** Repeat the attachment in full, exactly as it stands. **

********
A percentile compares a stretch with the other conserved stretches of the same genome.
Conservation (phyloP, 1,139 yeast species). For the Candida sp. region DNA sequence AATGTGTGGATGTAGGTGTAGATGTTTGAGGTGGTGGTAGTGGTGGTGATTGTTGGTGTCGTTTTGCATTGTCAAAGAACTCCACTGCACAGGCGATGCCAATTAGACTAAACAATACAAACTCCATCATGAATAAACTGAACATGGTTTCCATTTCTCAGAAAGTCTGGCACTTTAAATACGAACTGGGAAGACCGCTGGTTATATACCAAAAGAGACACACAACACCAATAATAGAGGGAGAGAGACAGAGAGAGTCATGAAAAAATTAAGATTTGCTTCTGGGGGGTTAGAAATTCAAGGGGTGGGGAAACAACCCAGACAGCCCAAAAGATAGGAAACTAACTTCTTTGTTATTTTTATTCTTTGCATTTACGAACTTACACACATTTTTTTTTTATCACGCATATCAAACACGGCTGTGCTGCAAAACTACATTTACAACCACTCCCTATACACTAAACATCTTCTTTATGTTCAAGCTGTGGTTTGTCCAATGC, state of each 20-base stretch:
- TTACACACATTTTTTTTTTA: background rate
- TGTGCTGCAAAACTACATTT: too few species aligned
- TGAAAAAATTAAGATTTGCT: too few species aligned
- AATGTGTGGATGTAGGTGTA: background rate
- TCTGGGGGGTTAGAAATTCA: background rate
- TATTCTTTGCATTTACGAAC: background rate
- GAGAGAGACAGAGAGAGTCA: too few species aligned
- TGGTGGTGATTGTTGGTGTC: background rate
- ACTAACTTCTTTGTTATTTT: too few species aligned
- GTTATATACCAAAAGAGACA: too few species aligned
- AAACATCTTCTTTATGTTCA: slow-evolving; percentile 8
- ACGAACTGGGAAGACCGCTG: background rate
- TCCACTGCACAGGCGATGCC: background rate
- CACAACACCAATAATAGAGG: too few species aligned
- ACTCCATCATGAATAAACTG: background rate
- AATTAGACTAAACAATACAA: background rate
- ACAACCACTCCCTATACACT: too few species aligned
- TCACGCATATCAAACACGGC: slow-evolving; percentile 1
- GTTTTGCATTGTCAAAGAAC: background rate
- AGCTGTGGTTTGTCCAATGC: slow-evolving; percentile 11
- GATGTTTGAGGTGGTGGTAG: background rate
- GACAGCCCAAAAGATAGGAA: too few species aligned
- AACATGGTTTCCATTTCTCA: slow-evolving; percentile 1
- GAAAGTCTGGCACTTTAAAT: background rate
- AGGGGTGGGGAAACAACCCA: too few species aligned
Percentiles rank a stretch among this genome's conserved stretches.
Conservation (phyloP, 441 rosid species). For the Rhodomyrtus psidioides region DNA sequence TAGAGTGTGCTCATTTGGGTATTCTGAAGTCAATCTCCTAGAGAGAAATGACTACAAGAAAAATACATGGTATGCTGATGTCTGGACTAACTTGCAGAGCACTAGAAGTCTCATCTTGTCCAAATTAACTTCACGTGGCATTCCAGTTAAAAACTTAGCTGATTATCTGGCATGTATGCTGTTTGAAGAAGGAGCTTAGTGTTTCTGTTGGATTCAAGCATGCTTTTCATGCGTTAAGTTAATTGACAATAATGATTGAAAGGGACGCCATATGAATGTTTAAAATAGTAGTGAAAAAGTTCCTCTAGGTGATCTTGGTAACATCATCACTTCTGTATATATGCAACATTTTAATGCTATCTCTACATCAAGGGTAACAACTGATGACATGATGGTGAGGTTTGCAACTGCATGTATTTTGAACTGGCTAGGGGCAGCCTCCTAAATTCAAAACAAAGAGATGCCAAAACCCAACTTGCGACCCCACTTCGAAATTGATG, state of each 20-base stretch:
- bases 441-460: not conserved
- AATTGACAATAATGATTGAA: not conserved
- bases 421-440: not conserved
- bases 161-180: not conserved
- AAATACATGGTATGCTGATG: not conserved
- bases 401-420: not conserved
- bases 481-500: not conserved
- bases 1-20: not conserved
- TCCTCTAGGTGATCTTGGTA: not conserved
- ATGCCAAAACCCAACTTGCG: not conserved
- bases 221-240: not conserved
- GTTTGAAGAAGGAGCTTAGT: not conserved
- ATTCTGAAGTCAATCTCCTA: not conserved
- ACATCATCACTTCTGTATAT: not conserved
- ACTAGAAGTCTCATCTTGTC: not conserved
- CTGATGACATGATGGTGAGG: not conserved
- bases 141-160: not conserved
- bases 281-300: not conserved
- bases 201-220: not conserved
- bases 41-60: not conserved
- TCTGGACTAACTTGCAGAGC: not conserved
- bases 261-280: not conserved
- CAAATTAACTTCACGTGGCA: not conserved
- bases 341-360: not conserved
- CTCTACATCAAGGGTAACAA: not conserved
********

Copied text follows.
A percentile compares a stretch with the other conserved stretches of the same genome.
Conservation (phyloP, 1,139 yeast species). For the Candida sp. region DNA sequence AATGTGTGGATGTAGGTGTAGATGTTTGAGGTGGTGGTAGTGGTGGTGATTGTTGGTGTCGTTTTGCATTGTCAAAGAACTCCACTGCACAGGCGATGCCAATTAGACTAAACAATACAAACTCCATCATGAATAAACTGAACATGGTTTCCATTTCTCAGAAAGTCTGGCACTTTAAATACGAACTGGGAAGACCGCTGGTTATATACCAAAAGAGACACACAACACCAATAATAGAGGGAGAGAGACAGAGAGAGTCATGAAAAAATTAAGATTTGCTTCTGGGGGGTTAGAAATTCAAGGGGTGGGGAAACAACCCAGACAGCCCAAAAGATAGGAAACTAACTTCTTTGTTATTTTTATTCTTTGCATTTACGAACTTACACACATTTTTTTTTTATCACGCATATCAAACACGGCTGTGCTGCAAAACTACATTTACAACCACTCCCTATACACTAAACATCTTCTTTATGTTCAAGCTGTGGTTTGTCCAATGC, state of each 20-base stretch:
- TTACACACATTTTTTTTTTA: background rate
- TGTGCTGCAAAACTACATTT: too few species aligned
- TGAAAAAATTAAGATTTGCT: too few species aligned
- AATGTGTGGATGTAGGTGTA: background rate
- TCTGGGGGGTTAGAAATTCA: background rate
- TATTCTTTGCATTTACGAAC: background rate
- GAGAGAGACAGAGAGAGTCA: too few species aligned
- TGGTGGTGATTGTTGGTGTC: background rate
- ACTAACTTCTTTGTTATTTT: too few species aligned
- GTTATATACCAAAAGAGACA: too few species aligned
- AAACATCTTCTTTATGTTCA: slow-evolving; percentile 8
- ACGAACTGGGAAGACCGCTG: background rate
- TCCACTGCACAGGCGATGCC: background rate
- CACAACACCAATAATAGAGG: too few species aligned
- ACTCCATCATGAATAAACTG: background rate
- AATTAGACTAAACAATACAA: background rate
- ACAACCACTCCCTATACACT: too few species aligned
- TCACGCATATCAAACACGGC: slow-evolving; percentile 1
- GTTTTGCATTGTCAAAGAAC: background rate
- AGCTGTGGTTTGTCCAATGC: slow-evolving; percentile 11
- GATGTTTGAGGTGGTGGTAG: background rate
- GACAGCCCAAAAGATAGGAA: too few species aligned
- AACATGGTTTCCATTTCTCA: slow-evolving; percentile 1
- GAAAGTCTGGCACTTTAAAT: background rate
- AGGGGTGGGGAAACAACCCA: too few species aligned
Percentiles rank a stretch among this genome's conserved stretches.
Conservation (phyloP, 441 rosid species). For the Rhodomyrtus psidioides region DNA sequence TAGAGTGTGCTCATTTGGGTATTCTGAAGTCAATCTCCTAGAGAGAAATGACTACAAGAAAAATACATGGTATGCTGATGTCTGGACTAACTTGCAGAGCACTAGAAGTCTCATCTTGTCCAAATTAACTTCACGTGGCATTCCAGTTAAAAACTTAGCTGATTATCTGGCATGTATGCTGTTTGAAGAAGGAGCTTAGTGTTTCTGTTGGATTCAAGCATGCTTTTCATGCGTTAAGTTAATTGACAATAATGATTGAAAGGGACGCCATATGAATGTTTAAAATAGTAGTGAAAAAGTTCCTCTAGGTGATCTTGGTAACATCATCACTTCTGTATATATGCAACATTTTAATGCTATCTCTACATCAAGGGTAACAACTGATGACATGATGGTGAGGTTTGCAACTGCATGTATTTTGAACTGGCTAGGGGCAGCCTCCTAAATTCAAAACAAAGAGATGCCAAAACCCAACTTGCGACCCCACTTCGAAATTGATG, state of each 20-base stretch:
- bases 441-460: not conserved
- AATTGACAATAATGATTGAA: not conserved
- bases 421-440: not conserved
- bases 161-180: not conserved
- AAATACATGGTATGCTGATG: not conserved
- bases 401-420: not conserved
- bases 481-500: not conserved
- bases 1-20: not conserved
- TCCTCTAGGTGATCTTGGTA: not conserved
- ATGCCAAAACCCAACTTGCG: not conserved
- bases 221-240: not conserved
- GTTTGAAGAAGGAGCTTAGT: not conserved
- ATTCTGAAGTCAATCTCCTA: not conserved
- ACATCATCACTTCTGTATAT: not conserved
- ACTAGAAGTCTCATCTTGTC: not conserved
- CTGATGACATGATGGTGAGG: not conserved
- bases 141-160: not conserved
- bases 281-300: not conserved
- bases 201-220: not conserved
- bases 41-60: not conserved
- TCTGGACTAACTTGCAGAGC: not conserved
- bases 261-280: not conserved
- CAAATTAACTTCACGTGGCA: not conserved
- bases 341-360: not conserved
- CTCTACATCAAGGGTAACAA: not conserved